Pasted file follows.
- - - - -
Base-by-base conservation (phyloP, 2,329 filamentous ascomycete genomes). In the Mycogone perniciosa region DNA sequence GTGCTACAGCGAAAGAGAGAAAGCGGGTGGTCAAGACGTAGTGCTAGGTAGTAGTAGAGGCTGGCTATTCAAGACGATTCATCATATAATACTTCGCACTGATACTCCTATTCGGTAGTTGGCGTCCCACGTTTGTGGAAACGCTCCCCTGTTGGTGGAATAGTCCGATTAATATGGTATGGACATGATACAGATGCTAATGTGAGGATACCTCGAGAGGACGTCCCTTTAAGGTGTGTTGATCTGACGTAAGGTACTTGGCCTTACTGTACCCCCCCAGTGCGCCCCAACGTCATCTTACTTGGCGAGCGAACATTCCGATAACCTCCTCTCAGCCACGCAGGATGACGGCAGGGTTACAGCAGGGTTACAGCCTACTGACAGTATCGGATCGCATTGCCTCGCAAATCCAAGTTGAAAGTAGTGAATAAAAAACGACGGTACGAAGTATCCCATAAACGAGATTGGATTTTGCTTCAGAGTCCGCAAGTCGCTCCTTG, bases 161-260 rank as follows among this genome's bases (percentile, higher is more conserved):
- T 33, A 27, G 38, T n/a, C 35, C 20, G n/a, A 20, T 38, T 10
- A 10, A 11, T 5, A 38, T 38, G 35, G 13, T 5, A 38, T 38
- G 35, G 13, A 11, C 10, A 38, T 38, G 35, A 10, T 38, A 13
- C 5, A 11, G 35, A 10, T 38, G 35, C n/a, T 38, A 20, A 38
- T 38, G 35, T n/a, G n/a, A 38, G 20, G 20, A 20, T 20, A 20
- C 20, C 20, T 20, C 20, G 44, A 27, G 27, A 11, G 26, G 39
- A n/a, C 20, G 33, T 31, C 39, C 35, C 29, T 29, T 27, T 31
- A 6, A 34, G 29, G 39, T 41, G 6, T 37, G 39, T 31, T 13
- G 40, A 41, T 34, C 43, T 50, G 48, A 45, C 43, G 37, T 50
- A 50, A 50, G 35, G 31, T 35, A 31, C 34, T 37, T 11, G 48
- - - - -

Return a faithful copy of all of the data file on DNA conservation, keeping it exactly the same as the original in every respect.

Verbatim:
Base-by-base conservation (phyloP, 2,329 filamentous ascomycete genomes). In the Mycogone perniciosa region DNA sequence GTGCTACAGCGAAAGAGAGAAAGCGGGTGGTCAAGACGTAGTGCTAGGTAGTAGTAGAGGCTGGCTATTCAAGACGATTCATCATATAATACTTCGCACTGATACTCCTATTCGGTAGTTGGCGTCCCACGTTTGTGGAAACGCTCCCCTGTTGGTGGAATAGTCCGATTAATATGGTATGGACATGATACAGATGCTAATGTGAGGATACCTCGAGAGGACGTCCCTTTAAGGTGTGTTGATCTGACGTAAGGTACTTGGCCTTACTGTACCCCCCCAGTGCGCCCCAACGTCATCTTACTTGGCGAGCGAACATTCCGATAACCTCCTCTCAGCCACGCAGGATGACGGCAGGGTTACAGCAGGGTTACAGCCTACTGACAGTATCGGATCGCATTGCCTCGCAAATCCAAGTTGAAAGTAGTGAATAAAAAACGACGGTACGAAGTATCCCATAAACGAGATTGGATTTTGCTTCAGAGTCCGCAAGTCGCTCCTTG, bases 161-260 rank as follows among this genome's bases (percentile, higher is more conserved):
- T 33, A 27, G 38, T n/a, C 35, C 20, G n/a, A 20, T 38, T 10
- A 10, A 11, T 5, A 38, T 38, G 35, G 13, T 5, A 38, T 38
- G 35, G 13, A 11, C 10, A 38, T 38, G 35, A 10, T 38, A 13
- C 5, A 11, G 35, A 10, T 38, G 35, C n/a, T 38, A 20, A 38
- T 38, G 35, T n/a, G n/a, A 38, G 20, G 20, A 20, T 20, A 20
- C 20, C 20, T 20, C 20, G 44, A 27, G 27, A 11, G 26, G 39
- A n/a, C 20, G 33, T 31, C 39, C 35, C 29, T 29, T 27, T 31
- A 6, A 34, G 29, G 39, T 41, G 6, T 37, G 39, T 31, T 13
- G 40, A 41, T 34, C 43, T 50, G 48, A 45, C 43, G 37, T 50
- A 50, A 50, G 35, G 31, T 35, A 31, C 34, T 37, T 11, G 48